In heraldry, a motto is often found below the shield in a banderole; this placement stems from the Middle Ages, in which the vast majority of nobles possessed a coat of arms and a motto.

Blazon

blazonedemblazonedemblazons
Unlike seals and other general emblems, heraldic "achievements" have a formal description called a blazon, which uses vocabulary that allows for consistency in heraldic depictions.
In heraldry and heraldic vexillology, a blazon is a formal description of a coat of arms, flag or similar emblem, from which the reader can reconstruct the appropriate image.

Crest (heraldry)

crestheraldic crestcrests
The coat of arms on an escutcheon forms the central element of the full heraldic achievement which in its whole consists of shield, supporters, crest, and motto.
The use of the crest and torse independently from the rest of the achievement, a practice which became common in the era of paper heraldry, has led the term "crest" to be frequently but erroneously used to refer to the arms displayed on the shield, or to the achievement as a whole.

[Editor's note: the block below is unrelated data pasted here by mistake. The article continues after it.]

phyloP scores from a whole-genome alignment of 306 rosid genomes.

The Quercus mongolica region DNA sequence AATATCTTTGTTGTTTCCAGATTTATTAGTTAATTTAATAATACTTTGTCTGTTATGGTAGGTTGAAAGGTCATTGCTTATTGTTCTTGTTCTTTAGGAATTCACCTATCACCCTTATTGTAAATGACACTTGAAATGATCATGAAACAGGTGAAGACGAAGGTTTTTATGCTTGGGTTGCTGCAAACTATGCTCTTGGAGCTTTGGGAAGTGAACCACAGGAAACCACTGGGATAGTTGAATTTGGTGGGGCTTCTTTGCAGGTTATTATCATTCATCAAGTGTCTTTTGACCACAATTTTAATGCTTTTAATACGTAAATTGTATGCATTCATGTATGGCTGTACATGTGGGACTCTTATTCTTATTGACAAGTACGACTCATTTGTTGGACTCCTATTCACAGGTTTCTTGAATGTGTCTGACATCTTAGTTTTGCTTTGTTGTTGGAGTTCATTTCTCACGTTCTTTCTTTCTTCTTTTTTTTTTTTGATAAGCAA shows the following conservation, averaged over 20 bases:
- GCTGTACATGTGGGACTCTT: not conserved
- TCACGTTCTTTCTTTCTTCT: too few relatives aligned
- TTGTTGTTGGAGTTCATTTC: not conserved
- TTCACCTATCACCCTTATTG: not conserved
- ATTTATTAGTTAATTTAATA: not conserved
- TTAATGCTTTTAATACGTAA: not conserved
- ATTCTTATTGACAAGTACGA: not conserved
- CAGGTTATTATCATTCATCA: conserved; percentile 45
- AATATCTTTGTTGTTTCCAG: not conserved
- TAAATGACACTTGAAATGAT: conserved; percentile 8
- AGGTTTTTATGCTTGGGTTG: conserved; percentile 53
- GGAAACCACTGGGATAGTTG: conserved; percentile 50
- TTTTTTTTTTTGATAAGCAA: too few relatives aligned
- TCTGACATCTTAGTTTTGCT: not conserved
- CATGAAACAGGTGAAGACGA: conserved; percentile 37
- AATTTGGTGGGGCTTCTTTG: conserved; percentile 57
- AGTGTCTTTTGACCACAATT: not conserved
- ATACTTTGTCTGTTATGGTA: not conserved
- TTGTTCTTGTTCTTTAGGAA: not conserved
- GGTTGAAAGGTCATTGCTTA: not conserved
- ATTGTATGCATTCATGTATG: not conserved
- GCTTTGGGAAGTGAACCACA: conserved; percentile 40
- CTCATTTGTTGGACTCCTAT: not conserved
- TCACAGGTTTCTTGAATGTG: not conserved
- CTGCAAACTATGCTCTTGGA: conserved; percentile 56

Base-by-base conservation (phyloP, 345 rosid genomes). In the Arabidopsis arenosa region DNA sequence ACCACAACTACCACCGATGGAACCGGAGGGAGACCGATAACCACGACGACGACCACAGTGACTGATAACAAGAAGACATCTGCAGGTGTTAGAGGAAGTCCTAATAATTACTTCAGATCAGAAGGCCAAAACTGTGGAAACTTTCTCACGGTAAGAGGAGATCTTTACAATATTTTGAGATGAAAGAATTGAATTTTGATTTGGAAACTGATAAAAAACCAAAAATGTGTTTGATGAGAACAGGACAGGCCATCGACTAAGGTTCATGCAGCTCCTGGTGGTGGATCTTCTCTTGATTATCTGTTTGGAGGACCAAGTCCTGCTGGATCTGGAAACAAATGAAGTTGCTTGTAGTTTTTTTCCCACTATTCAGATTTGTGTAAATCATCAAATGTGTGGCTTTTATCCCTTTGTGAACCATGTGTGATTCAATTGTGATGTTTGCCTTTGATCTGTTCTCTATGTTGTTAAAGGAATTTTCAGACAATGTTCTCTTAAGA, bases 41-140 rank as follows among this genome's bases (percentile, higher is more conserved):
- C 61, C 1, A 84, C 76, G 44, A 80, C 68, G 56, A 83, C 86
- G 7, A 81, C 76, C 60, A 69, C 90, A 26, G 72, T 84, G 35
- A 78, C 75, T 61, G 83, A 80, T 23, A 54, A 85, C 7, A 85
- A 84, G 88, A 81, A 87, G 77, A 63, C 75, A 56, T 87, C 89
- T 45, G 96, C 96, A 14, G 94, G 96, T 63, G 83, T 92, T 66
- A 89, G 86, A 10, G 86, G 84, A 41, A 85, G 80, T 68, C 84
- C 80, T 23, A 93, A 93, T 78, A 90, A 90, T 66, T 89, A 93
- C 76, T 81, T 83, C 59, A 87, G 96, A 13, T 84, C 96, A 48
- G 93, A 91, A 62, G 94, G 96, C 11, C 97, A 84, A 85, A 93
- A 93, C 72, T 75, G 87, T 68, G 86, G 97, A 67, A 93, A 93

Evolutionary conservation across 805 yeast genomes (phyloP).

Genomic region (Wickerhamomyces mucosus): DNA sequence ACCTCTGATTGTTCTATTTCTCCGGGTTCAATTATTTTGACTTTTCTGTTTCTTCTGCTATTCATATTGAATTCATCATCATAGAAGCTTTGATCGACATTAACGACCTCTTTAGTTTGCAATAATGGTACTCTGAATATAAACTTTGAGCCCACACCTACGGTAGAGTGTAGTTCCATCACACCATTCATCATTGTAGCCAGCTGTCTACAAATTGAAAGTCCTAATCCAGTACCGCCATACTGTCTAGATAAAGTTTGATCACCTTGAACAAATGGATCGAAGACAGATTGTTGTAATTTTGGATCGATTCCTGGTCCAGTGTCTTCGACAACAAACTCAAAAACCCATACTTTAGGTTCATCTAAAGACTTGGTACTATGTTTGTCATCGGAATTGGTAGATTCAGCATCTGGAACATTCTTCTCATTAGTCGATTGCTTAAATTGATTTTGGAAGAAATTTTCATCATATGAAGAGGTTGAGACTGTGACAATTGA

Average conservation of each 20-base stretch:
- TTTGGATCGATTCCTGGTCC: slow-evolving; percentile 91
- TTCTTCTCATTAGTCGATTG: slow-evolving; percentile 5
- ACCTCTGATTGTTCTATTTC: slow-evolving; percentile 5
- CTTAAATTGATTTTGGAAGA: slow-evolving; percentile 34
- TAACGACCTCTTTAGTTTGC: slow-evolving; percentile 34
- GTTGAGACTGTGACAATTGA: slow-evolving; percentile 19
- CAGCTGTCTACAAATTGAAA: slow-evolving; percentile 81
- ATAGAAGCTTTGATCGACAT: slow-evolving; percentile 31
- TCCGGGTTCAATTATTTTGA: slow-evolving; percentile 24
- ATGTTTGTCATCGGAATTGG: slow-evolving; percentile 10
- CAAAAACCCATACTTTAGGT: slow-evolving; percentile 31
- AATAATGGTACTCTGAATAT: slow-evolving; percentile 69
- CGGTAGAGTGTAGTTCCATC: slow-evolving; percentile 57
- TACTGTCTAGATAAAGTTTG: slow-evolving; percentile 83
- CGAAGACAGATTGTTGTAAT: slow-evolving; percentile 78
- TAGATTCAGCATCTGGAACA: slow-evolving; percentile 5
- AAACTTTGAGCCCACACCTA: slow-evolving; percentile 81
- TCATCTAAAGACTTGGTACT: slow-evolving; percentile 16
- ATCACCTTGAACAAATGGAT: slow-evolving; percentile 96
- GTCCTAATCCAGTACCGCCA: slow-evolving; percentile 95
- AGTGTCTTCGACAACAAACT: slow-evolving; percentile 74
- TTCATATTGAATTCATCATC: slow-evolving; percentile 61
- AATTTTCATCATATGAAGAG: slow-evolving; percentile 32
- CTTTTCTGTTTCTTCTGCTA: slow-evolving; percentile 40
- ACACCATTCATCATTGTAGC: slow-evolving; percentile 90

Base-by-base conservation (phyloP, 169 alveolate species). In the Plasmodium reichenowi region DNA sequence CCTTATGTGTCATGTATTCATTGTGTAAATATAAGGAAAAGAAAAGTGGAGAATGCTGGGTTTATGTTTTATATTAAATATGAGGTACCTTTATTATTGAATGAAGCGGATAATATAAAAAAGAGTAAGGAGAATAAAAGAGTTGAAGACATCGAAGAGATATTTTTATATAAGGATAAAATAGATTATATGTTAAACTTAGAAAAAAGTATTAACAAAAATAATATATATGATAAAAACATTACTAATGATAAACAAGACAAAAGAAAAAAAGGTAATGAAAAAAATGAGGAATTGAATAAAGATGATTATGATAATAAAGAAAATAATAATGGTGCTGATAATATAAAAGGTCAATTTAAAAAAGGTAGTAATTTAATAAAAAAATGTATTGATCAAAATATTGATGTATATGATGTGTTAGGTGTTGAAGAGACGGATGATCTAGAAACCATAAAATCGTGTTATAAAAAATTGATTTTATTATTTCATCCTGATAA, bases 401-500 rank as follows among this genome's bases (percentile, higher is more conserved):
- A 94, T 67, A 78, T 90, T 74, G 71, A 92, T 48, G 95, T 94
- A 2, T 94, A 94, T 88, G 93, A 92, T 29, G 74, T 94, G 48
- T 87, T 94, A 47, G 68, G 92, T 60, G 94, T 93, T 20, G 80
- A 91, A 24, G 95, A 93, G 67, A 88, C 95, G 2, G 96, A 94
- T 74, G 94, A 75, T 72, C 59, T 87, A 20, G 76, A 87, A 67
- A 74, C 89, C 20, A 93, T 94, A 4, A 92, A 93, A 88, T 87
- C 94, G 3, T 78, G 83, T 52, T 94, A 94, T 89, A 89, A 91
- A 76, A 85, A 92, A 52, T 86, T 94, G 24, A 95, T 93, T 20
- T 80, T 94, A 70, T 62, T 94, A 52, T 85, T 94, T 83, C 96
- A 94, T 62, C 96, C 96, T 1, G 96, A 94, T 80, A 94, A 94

Seal (emblem)

sealsealssignet ring
Unlike seals and other general emblems, heraldic "achievements" have a formal description called a blazon, which uses vocabulary that allows for consistency in heraldic depictions.
In Europe, although coats of arms and heraldic badges may well feature in such contexts as well as on seals, the seal design in its entirety rarely appears as a graphical emblem and is used mainly as originally intended: as an impression on documents.

Cadency

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Undifferenced arms are used only by one person at any given time.